-- Our village hasn't lost it's idiot, he was elected to congress.

View idahotinker's profile

idahotinker

42 posts in 3000 days


#3 posted 05-11-2020 10:52 PM

@Madmark2, your point is well taken. The house is not impacted, the shop stands alone but I realize it would not be ideal.

@Fred Hargis, since Penn State got out of the business, and you aren’t sold on Oneida, are there other brands? I found this, but not sure about the quality or reputation of this brand:

https://dustcollectorwarehouse.com/products/penn-state-tempest-cyclone-filter

I’ve looked at Wynn of course…

-- Making sawdust in Idaho since 1968

View natgas's profile

natgas

55 posts in 2231 days


#4 posted 05-11-2020 11:04 PM

I vent to the outside in my woodshop—a separate building from my home; no more than I run the DC, I haven’t noticed a real difference in either heating or cooling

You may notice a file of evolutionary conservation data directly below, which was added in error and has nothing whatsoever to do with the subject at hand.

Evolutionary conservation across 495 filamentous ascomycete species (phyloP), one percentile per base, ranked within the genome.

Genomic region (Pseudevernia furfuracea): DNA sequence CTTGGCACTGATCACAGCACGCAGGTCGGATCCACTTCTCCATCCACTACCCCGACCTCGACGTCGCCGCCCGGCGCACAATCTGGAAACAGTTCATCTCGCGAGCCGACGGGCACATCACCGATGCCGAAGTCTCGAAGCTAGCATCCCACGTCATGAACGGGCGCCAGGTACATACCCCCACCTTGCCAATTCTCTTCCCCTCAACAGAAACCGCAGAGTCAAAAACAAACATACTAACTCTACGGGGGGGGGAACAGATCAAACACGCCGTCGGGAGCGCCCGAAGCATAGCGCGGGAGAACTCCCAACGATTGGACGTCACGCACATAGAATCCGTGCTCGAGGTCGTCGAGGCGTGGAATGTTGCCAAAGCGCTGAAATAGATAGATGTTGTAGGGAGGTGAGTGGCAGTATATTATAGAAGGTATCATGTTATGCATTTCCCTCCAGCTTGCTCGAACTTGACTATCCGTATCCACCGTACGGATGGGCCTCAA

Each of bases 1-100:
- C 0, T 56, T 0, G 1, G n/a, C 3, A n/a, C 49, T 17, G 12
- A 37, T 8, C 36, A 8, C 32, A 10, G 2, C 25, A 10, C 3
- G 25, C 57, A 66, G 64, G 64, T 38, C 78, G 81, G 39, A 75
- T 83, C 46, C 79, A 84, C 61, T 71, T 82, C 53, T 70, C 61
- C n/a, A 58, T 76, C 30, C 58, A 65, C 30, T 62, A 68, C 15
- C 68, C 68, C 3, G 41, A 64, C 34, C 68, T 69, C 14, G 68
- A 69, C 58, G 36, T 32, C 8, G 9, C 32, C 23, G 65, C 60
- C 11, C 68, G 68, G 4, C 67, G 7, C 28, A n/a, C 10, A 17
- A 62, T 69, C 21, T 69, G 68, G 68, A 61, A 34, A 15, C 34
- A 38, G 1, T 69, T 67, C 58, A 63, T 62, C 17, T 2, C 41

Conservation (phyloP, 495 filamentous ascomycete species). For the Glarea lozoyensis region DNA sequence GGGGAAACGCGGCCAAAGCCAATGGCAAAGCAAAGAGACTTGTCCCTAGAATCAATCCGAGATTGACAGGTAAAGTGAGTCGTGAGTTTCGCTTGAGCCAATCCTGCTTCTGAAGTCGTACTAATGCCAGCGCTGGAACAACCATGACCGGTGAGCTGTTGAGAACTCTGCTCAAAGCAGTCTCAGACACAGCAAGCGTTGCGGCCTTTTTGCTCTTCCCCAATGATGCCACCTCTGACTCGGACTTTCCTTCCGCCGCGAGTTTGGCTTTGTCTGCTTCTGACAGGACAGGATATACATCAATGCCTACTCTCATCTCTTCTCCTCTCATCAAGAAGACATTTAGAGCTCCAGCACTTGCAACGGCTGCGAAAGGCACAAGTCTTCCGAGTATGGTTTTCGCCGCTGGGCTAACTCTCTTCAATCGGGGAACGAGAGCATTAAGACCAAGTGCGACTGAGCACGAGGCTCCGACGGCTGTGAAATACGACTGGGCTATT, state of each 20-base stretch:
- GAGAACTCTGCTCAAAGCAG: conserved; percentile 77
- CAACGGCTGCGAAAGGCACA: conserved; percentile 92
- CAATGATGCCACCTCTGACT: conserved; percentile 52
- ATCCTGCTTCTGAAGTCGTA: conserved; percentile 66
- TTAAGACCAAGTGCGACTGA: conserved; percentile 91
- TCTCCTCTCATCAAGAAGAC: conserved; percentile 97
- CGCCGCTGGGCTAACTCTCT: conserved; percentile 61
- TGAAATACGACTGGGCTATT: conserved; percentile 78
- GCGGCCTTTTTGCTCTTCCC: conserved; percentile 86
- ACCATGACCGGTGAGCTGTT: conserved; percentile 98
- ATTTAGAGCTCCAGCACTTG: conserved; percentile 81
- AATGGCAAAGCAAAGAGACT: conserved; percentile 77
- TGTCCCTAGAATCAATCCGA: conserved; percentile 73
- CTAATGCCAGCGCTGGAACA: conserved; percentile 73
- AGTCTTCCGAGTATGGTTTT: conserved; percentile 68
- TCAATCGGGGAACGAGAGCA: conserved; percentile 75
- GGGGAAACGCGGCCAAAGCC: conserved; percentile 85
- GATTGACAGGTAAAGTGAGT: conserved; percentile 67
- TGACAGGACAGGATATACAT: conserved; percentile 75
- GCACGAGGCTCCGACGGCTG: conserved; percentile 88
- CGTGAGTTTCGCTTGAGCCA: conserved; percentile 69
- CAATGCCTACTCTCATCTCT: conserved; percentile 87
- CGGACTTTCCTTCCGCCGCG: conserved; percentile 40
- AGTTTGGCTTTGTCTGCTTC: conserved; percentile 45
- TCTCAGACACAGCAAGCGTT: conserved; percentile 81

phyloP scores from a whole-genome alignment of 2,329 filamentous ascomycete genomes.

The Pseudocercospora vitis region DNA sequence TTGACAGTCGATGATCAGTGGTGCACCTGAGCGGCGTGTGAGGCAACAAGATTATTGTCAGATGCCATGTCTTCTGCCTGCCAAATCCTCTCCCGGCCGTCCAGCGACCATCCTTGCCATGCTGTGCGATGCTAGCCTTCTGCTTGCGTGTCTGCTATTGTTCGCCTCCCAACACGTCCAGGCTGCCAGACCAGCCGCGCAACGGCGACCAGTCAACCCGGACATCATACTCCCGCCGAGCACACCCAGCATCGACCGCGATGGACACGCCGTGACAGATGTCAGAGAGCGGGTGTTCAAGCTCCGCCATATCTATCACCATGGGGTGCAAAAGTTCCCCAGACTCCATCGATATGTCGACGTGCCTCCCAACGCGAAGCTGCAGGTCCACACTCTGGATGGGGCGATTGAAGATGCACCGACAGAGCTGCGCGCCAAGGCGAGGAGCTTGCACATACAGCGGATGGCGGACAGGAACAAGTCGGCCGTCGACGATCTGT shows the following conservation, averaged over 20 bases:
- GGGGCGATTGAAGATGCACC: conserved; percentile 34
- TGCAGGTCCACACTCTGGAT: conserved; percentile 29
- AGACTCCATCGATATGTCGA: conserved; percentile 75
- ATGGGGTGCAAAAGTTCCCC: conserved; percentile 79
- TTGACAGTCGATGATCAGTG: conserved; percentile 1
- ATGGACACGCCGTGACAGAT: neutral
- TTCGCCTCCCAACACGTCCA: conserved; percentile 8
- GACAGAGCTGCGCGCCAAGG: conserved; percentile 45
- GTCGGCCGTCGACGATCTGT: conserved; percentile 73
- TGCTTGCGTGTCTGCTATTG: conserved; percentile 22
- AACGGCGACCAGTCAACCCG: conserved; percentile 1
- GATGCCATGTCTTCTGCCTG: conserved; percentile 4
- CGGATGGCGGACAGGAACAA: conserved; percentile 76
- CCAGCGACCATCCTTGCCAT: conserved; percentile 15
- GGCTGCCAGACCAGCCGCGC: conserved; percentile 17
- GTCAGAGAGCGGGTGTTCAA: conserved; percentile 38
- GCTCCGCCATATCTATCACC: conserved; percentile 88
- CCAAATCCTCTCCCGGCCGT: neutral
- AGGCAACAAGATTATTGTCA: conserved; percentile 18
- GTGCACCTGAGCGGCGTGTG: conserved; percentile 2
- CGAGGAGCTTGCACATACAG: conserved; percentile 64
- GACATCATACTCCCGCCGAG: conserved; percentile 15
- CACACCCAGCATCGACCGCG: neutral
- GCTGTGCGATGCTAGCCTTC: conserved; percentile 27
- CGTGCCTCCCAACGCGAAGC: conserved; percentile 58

-- Randy

View Fred Hargis's profile

Fred Hargis

7229 posts in 3735 days


#5 posted 05-12-2020 10:32 AM

Penn state got out of the DC business, but the last time I looked they still sell filters. This is the one I bought. These filters are very high quality, made in USA by Clark Filters in Pensylvania. The price has went up significantly…it was $160 the last time I bought one. If you don’t wnat that one, I would look for something from Wynn Filters.

-- Our village hasn't lost it's idiot, he was elected to congress.

View clagwell's profile

clagwell

387 posts in 1034 days


#6 posted 05-12-2020 01:32 PM

Just in case anyone else likes to see numbers as much as I do…...